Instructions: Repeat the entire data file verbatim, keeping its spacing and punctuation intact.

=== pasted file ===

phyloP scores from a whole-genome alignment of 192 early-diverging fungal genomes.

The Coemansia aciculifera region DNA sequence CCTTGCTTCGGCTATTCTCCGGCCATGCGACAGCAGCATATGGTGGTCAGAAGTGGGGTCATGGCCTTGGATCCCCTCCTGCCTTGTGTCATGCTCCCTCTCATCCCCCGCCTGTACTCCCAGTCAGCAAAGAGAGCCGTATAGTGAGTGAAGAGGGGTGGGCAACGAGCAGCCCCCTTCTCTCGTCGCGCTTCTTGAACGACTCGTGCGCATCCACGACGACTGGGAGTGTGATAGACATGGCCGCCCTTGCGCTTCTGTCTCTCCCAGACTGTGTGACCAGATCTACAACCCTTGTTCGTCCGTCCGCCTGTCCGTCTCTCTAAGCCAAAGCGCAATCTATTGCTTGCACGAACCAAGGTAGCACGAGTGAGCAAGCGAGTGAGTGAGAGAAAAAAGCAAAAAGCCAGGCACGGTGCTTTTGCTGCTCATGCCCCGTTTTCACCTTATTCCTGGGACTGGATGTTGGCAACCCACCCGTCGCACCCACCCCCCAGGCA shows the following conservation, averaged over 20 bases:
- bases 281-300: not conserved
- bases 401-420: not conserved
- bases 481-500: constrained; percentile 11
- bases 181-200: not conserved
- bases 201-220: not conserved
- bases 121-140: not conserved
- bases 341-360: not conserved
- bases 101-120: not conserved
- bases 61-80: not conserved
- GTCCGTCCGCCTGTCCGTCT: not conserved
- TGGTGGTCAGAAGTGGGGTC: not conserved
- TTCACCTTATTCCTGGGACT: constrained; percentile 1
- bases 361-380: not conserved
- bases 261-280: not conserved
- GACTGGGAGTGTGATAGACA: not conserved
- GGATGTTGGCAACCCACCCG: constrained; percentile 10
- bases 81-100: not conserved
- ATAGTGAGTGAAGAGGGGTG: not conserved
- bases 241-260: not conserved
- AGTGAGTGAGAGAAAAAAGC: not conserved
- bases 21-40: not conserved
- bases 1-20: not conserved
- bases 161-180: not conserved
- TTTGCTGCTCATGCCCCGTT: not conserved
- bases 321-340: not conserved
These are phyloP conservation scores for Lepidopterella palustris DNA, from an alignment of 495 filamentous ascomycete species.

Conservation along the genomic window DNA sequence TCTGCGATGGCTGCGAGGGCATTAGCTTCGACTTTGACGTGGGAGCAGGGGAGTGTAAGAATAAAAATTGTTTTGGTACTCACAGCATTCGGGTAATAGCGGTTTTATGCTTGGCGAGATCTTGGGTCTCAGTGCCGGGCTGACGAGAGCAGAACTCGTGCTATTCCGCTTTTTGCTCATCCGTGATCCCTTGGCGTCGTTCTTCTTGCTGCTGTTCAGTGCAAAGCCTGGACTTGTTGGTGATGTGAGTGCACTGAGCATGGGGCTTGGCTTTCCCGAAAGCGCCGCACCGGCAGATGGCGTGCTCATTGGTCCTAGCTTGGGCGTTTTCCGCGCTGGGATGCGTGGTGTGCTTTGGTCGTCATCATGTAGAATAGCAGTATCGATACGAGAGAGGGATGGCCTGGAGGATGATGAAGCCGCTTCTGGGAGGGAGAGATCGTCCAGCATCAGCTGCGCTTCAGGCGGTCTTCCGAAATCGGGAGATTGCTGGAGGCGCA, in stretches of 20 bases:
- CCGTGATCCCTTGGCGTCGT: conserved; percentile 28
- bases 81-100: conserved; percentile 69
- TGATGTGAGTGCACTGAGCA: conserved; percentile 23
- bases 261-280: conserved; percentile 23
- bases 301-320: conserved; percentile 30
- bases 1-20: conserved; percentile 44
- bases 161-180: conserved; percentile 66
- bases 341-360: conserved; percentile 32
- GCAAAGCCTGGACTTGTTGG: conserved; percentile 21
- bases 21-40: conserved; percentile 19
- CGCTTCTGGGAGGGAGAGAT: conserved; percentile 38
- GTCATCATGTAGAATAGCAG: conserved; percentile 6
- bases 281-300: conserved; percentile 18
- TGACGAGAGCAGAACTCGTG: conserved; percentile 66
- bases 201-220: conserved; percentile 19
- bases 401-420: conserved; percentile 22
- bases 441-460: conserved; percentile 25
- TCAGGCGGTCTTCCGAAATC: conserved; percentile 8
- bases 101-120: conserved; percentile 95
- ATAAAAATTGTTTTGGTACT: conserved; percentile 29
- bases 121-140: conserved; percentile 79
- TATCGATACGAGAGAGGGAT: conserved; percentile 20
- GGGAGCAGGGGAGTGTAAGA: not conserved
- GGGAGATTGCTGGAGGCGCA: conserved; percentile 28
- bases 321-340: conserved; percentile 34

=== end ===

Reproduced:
phyloP scores from a whole-genome alignment of 192 early-diverging fungal genomes.

The Coemansia aciculifera region DNA sequence CCTTGCTTCGGCTATTCTCCGGCCATGCGACAGCAGCATATGGTGGTCAGAAGTGGGGTCATGGCCTTGGATCCCCTCCTGCCTTGTGTCATGCTCCCTCTCATCCCCCGCCTGTACTCCCAGTCAGCAAAGAGAGCCGTATAGTGAGTGAAGAGGGGTGGGCAACGAGCAGCCCCCTTCTCTCGTCGCGCTTCTTGAACGACTCGTGCGCATCCACGACGACTGGGAGTGTGATAGACATGGCCGCCCTTGCGCTTCTGTCTCTCCCAGACTGTGTGACCAGATCTACAACCCTTGTTCGTCCGTCCGCCTGTCCGTCTCTCTAAGCCAAAGCGCAATCTATTGCTTGCACGAACCAAGGTAGCACGAGTGAGCAAGCGAGTGAGTGAGAGAAAAAAGCAAAAAGCCAGGCACGGTGCTTTTGCTGCTCATGCCCCGTTTTCACCTTATTCCTGGGACTGGATGTTGGCAACCCACCCGTCGCACCCACCCCCCAGGCA shows the following conservation, averaged over 20 bases:
- bases 281-300: not conserved
- bases 401-420: not conserved
- bases 481-500: constrained; percentile 11
- bases 181-200: not conserved
- bases 201-220: not conserved
- bases 121-140: not conserved
- bases 341-360: not conserved
- bases 101-120: not conserved
- bases 61-80: not conserved
- GTCCGTCCGCCTGTCCGTCT: not conserved
- TGGTGGTCAGAAGTGGGGTC: not conserved
- TTCACCTTATTCCTGGGACT: constrained; percentile 1
- bases 361-380: not conserved
- bases 261-280: not conserved
- GACTGGGAGTGTGATAGACA: not conserved
- GGATGTTGGCAACCCACCCG: constrained; percentile 10
- bases 81-100: not conserved
- ATAGTGAGTGAAGAGGGGTG: not conserved
- bases 241-260: not conserved
- AGTGAGTGAGAGAAAAAAGC: not conserved
- bases 21-40: not conserved
- bases 1-20: not conserved
- bases 161-180: not conserved
- TTTGCTGCTCATGCCCCGTT: not conserved
- bases 321-340: not conserved
These are phyloP conservation scores for Lepidopterella palustris DNA, from an alignment of 495 filamentous ascomycete species.

Conservation along the genomic window DNA sequence TCTGCGATGGCTGCGAGGGCATTAGCTTCGACTTTGACGTGGGAGCAGGGGAGTGTAAGAATAAAAATTGTTTTGGTACTCACAGCATTCGGGTAATAGCGGTTTTATGCTTGGCGAGATCTTGGGTCTCAGTGCCGGGCTGACGAGAGCAGAACTCGTGCTATTCCGCTTTTTGCTCATCCGTGATCCCTTGGCGTCGTTCTTCTTGCTGCTGTTCAGTGCAAAGCCTGGACTTGTTGGTGATGTGAGTGCACTGAGCATGGGGCTTGGCTTTCCCGAAAGCGCCGCACCGGCAGATGGCGTGCTCATTGGTCCTAGCTTGGGCGTTTTCCGCGCTGGGATGCGTGGTGTGCTTTGGTCGTCATCATGTAGAATAGCAGTATCGATACGAGAGAGGGATGGCCTGGAGGATGATGAAGCCGCTTCTGGGAGGGAGAGATCGTCCAGCATCAGCTGCGCTTCAGGCGGTCTTCCGAAATCGGGAGATTGCTGGAGGCGCA, in stretches of 20 bases:
- CCGTGATCCCTTGGCGTCGT: conserved; percentile 28
- bases 81-100: conserved; percentile 69
- TGATGTGAGTGCACTGAGCA: conserved; percentile 23
- bases 261-280: conserved; percentile 23
- bases 301-320: conserved; percentile 30
- bases 1-20: conserved; percentile 44
- bases 161-180: conserved; percentile 66
- bases 341-360: conserved; percentile 32
- GCAAAGCCTGGACTTGTTGG: conserved; percentile 21
- bases 21-40: conserved; percentile 19
- CGCTTCTGGGAGGGAGAGAT: conserved; percentile 38
- GTCATCATGTAGAATAGCAG: conserved; percentile 6
- bases 281-300: conserved; percentile 18
- TGACGAGAGCAGAACTCGTG: conserved; percentile 66
- bases 201-220: conserved; percentile 19
- bases 401-420: conserved; percentile 22
- bases 441-460: conserved; percentile 25
- TCAGGCGGTCTTCCGAAATC: conserved; percentile 8
- bases 101-120: conserved; percentile 95
- ATAAAAATTGTTTTGGTACT: conserved; percentile 29
- bases 121-140: conserved; percentile 79
- TATCGATACGAGAGAGGGAT: conserved; percentile 20
- GGGAGCAGGGGAGTGTAAGA: not conserved
- GGGAGATTGCTGGAGGCGCA: conserved; percentile 28
- bases 321-340: conserved; percentile 34